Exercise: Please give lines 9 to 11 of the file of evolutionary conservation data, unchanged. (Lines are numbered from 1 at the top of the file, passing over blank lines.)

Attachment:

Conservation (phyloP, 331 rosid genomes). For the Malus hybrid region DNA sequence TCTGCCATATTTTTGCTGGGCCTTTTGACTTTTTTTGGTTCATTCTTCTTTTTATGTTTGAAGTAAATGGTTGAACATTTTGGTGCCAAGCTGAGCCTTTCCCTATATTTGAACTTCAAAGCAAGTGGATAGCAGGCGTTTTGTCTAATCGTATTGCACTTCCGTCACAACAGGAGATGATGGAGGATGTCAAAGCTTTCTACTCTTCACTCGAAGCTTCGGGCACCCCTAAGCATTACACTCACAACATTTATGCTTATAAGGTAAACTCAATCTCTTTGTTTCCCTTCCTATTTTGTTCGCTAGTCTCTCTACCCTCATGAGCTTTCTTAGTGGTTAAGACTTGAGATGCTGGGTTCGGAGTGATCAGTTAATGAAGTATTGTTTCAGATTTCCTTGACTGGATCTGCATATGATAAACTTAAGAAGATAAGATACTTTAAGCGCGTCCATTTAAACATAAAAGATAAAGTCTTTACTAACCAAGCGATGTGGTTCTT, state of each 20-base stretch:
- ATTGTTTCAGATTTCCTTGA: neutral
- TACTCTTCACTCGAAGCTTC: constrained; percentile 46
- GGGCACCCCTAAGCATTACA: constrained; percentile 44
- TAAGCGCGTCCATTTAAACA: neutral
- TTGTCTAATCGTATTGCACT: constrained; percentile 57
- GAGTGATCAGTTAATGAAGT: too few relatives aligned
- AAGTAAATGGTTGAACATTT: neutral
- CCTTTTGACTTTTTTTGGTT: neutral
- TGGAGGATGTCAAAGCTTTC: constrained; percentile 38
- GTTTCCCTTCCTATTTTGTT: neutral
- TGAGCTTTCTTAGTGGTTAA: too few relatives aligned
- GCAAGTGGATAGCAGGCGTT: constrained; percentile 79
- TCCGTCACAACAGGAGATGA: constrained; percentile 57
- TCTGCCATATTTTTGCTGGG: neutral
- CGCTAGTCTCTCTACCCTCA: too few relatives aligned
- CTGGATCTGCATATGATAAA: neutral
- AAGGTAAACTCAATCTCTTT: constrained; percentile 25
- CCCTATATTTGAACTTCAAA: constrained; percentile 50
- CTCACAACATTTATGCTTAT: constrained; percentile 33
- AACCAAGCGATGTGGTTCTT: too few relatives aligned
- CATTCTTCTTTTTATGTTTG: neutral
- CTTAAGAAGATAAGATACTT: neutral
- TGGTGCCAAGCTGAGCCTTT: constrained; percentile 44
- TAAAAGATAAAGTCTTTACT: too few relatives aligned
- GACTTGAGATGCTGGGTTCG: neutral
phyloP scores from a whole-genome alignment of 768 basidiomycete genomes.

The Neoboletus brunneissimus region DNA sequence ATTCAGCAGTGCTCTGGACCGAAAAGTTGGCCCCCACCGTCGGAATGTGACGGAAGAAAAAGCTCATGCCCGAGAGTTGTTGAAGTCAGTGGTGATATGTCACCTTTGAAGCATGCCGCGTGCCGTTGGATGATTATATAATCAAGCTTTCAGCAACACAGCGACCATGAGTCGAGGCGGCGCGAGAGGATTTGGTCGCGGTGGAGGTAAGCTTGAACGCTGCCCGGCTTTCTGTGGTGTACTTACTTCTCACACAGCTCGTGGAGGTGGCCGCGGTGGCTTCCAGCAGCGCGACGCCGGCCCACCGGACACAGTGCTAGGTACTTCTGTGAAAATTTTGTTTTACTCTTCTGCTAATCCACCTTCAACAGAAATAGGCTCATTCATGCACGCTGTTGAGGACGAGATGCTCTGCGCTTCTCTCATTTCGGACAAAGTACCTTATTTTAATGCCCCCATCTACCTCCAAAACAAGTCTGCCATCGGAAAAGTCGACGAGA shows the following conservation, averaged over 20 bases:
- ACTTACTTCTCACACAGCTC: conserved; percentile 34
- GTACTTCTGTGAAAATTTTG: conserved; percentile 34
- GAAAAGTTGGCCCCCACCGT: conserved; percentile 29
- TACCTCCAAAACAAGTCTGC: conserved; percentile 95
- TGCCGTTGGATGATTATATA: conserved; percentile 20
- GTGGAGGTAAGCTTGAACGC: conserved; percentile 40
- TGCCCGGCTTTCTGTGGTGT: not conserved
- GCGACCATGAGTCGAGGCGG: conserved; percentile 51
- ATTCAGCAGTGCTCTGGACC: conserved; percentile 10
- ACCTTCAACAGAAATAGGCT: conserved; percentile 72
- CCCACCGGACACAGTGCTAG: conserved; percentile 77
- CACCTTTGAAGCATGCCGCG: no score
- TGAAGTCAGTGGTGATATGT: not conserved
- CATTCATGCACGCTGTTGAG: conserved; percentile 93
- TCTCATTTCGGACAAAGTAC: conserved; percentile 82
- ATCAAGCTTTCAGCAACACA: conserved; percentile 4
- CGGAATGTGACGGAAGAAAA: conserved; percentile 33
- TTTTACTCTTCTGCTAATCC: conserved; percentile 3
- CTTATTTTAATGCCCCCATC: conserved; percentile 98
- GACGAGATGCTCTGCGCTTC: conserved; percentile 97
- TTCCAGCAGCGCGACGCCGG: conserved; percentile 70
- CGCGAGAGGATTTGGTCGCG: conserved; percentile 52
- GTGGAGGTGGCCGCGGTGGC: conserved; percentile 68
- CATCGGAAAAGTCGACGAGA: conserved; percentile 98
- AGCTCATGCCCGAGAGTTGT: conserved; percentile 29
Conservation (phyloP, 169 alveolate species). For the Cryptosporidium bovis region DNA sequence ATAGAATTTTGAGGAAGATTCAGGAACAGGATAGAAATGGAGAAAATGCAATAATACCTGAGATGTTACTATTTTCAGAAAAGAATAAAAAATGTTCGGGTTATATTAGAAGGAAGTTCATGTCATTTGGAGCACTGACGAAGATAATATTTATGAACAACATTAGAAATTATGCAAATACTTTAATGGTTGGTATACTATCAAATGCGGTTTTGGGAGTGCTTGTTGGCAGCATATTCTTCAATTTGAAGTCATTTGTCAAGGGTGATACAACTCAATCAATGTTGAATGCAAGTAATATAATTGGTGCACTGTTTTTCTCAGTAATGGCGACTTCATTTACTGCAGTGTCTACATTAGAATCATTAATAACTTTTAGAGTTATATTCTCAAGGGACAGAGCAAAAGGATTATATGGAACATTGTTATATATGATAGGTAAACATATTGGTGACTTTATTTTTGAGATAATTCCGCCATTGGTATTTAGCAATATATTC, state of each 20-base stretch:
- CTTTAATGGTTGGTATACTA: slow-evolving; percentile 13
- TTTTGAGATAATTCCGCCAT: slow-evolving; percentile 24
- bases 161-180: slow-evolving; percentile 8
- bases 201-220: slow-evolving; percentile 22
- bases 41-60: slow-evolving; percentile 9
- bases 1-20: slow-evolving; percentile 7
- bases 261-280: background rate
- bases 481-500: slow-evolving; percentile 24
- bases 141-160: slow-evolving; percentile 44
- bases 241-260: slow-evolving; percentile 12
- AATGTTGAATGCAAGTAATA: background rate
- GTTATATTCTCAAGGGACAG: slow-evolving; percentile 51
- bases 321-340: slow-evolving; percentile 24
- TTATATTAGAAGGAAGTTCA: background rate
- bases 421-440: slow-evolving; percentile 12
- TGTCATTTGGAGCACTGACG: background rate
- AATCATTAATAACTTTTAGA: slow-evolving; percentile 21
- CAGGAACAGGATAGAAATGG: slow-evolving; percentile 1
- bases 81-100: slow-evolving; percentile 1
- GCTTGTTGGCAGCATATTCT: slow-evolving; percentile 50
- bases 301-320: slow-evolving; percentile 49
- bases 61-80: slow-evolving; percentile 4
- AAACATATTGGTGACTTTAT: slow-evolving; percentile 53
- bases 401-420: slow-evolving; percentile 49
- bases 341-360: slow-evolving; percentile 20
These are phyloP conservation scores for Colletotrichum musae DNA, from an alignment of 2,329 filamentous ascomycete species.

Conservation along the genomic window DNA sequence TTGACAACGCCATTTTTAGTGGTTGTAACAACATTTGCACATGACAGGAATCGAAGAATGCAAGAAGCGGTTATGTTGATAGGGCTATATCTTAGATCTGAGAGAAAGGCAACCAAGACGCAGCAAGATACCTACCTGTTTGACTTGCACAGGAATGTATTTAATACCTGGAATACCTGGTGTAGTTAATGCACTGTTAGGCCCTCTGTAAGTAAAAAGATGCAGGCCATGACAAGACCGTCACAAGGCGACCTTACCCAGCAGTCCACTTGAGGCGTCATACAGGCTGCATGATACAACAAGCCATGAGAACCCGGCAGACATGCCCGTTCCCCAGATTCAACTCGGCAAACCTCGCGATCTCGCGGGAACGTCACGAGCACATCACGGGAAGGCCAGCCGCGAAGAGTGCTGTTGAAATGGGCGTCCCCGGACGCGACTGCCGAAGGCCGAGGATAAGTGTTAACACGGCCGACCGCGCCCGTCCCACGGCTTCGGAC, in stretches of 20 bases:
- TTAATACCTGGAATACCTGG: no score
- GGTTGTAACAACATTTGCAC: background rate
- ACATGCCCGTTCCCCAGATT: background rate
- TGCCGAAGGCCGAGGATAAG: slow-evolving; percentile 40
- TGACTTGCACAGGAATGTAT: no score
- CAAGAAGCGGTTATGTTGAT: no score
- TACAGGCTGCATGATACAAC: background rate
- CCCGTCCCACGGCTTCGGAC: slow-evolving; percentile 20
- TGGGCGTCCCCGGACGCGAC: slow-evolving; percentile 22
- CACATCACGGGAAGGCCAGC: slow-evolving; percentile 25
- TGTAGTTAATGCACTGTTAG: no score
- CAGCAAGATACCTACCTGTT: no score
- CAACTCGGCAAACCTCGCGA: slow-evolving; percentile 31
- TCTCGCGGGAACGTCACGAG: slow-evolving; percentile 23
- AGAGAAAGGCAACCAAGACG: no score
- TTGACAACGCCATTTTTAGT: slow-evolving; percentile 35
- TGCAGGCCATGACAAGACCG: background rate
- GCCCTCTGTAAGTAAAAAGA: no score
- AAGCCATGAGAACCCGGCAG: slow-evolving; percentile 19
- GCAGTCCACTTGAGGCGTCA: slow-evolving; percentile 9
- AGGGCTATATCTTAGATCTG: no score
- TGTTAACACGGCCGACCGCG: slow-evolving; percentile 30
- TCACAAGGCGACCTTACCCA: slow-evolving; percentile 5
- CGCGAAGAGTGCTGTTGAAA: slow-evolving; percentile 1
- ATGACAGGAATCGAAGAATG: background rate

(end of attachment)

- CCTTTTGACTTTTTTTGGTT: neutral
- TGGAGGATGTCAAAGCTTTC: constrained; percentile 38
- GTTTCCCTTCCTATTTTGTT: neutral